“So you do need to keep a closer eye; you need to see them at increased frequency.” Dr Cullen added this was one of many examples where patients would need closer observation during pregnancy.
Dr Cullen confirmed she has heard “multiple GPs” discussing the issue of non-payment of claims for these additional visits. To the best of her knowledge, the “great majority” were not being paid in this regard.
She was unaware of the outcomes for the small number of GPs who still submitted paper-based claims under the Scheme (a process that involves the claims being submitted after the end of the pregnancy, as opposed to after each visit through the online system).
According to Dr Cullen, the online system is “much more seamless”, but the current difficulties are “going to disincentivise people from engaging with advancements if they feel like their income is being undercut. We are very appreciative of the technological advancements, but if you are undercutting people, that just acts as a disincentive.”
She added that her practice manager has queried the situation with the PCRS, but has not been furnished with further information or provided access to a person with whom she can query the situation in more detail.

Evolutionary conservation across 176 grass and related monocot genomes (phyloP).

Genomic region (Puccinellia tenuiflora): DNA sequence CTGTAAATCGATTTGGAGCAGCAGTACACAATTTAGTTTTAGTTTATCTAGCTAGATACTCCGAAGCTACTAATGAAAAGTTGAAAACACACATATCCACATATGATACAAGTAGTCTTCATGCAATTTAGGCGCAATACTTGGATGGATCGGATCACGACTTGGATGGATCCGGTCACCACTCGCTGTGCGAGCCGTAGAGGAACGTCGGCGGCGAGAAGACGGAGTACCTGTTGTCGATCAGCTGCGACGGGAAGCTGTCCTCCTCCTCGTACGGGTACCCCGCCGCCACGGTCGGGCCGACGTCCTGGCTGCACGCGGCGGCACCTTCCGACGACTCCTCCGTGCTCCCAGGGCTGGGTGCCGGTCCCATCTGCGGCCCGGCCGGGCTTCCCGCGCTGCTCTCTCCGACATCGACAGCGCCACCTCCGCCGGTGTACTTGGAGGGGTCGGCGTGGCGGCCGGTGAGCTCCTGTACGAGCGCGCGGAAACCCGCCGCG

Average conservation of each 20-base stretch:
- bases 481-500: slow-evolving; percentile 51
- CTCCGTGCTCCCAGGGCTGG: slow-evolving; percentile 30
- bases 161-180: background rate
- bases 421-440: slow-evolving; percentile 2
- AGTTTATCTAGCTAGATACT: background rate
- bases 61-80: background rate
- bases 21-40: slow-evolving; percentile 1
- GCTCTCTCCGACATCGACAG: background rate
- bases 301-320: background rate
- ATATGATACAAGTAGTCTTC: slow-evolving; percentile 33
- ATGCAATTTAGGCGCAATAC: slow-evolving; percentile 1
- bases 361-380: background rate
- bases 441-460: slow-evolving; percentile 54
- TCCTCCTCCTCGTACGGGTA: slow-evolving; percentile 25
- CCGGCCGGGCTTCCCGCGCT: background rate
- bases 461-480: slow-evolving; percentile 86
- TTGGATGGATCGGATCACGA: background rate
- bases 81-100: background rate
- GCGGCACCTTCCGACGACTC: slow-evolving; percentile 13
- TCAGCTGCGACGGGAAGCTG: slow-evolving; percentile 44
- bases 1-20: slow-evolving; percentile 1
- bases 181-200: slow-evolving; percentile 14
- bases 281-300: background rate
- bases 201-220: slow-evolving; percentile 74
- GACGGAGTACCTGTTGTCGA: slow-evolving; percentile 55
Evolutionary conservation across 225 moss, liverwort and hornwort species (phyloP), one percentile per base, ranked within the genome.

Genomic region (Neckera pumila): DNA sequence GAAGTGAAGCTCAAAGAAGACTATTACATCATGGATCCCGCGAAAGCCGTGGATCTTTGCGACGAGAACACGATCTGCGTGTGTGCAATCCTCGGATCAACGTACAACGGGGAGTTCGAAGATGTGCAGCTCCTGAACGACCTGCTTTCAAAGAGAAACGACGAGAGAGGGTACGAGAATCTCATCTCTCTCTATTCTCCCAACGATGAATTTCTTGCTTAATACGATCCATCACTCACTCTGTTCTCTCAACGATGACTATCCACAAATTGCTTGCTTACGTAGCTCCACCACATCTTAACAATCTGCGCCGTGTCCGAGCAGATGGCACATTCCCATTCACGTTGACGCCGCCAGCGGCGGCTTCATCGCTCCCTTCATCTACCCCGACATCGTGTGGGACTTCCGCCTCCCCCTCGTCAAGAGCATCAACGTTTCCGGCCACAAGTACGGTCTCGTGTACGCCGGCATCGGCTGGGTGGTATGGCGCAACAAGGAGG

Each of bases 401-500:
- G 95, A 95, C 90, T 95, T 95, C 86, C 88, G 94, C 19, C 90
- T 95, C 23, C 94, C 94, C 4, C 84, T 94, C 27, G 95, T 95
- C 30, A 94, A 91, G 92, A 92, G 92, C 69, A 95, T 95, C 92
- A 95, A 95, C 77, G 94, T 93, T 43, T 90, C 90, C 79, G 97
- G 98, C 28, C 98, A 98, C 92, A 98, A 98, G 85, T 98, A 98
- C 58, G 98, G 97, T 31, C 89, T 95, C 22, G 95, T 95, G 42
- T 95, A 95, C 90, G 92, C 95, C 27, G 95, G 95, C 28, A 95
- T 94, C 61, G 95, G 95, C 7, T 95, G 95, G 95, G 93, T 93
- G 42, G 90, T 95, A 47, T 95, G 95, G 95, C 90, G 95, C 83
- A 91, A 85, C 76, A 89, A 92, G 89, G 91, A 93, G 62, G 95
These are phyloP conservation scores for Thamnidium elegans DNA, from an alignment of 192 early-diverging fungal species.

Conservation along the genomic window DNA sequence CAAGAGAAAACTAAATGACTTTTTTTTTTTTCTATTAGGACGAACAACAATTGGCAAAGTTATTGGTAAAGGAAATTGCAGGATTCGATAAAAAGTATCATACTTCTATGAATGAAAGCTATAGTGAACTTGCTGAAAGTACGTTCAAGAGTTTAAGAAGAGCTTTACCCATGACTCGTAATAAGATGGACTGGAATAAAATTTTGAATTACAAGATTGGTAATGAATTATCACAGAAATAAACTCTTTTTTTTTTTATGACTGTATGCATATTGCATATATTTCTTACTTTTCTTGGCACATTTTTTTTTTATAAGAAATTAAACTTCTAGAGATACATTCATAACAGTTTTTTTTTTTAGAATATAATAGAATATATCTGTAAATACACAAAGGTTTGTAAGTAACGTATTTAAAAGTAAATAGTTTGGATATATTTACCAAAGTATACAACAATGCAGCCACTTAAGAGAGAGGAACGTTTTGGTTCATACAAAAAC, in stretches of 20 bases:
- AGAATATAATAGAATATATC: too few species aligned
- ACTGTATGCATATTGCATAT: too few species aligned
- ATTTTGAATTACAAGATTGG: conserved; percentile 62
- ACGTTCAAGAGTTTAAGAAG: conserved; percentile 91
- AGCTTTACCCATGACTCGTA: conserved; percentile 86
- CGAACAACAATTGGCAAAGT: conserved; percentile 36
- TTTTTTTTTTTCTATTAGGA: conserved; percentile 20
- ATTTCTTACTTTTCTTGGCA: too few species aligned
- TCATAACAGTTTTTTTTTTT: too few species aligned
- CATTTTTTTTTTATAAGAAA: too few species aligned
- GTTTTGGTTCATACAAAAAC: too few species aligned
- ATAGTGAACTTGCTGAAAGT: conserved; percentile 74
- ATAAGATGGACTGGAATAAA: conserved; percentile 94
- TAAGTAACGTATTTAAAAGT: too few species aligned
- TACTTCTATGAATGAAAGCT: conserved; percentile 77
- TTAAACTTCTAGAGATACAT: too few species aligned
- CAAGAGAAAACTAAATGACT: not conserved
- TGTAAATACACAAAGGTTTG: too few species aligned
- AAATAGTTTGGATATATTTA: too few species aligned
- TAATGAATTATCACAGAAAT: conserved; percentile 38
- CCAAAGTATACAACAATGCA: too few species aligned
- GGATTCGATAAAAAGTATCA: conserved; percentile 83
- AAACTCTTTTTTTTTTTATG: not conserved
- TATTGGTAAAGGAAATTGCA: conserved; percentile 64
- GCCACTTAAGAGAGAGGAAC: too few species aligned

Dr Cliona Murphy, Chair of the RCPI Institute of Obstetricians and Gynaecologists, informed MI she had been unaware of the matter prior to the recent coverage. She described shared care as the “cornerstone” of maternity services.
Dr Murphy stated: “From the obstetrician’s perspective our GP colleagues provide invaluable continuity of care, give flu and pertussis boosters in pregnancy, monitor for signs of pre-eclampsia, among other issues.
“Crucially they know the personal and social circumstances and the other children which ensures holistic care.”
An ICGP spokesperson said it would not be making a comment to the media, as the terms and conditions of the Maternity and Infant Care Scheme were an “IMO matter and don’t relate to the training and education role of the College”.
This newspaper sought comment from the IMO, but none was received by press time.
MI asked the Department of Health if it was aware of any policy change in regard the Maternity and Infant Care Scheme, or if it had requested any change to the access criteria. “This should be directed to the HSE,” according to a spokesperson.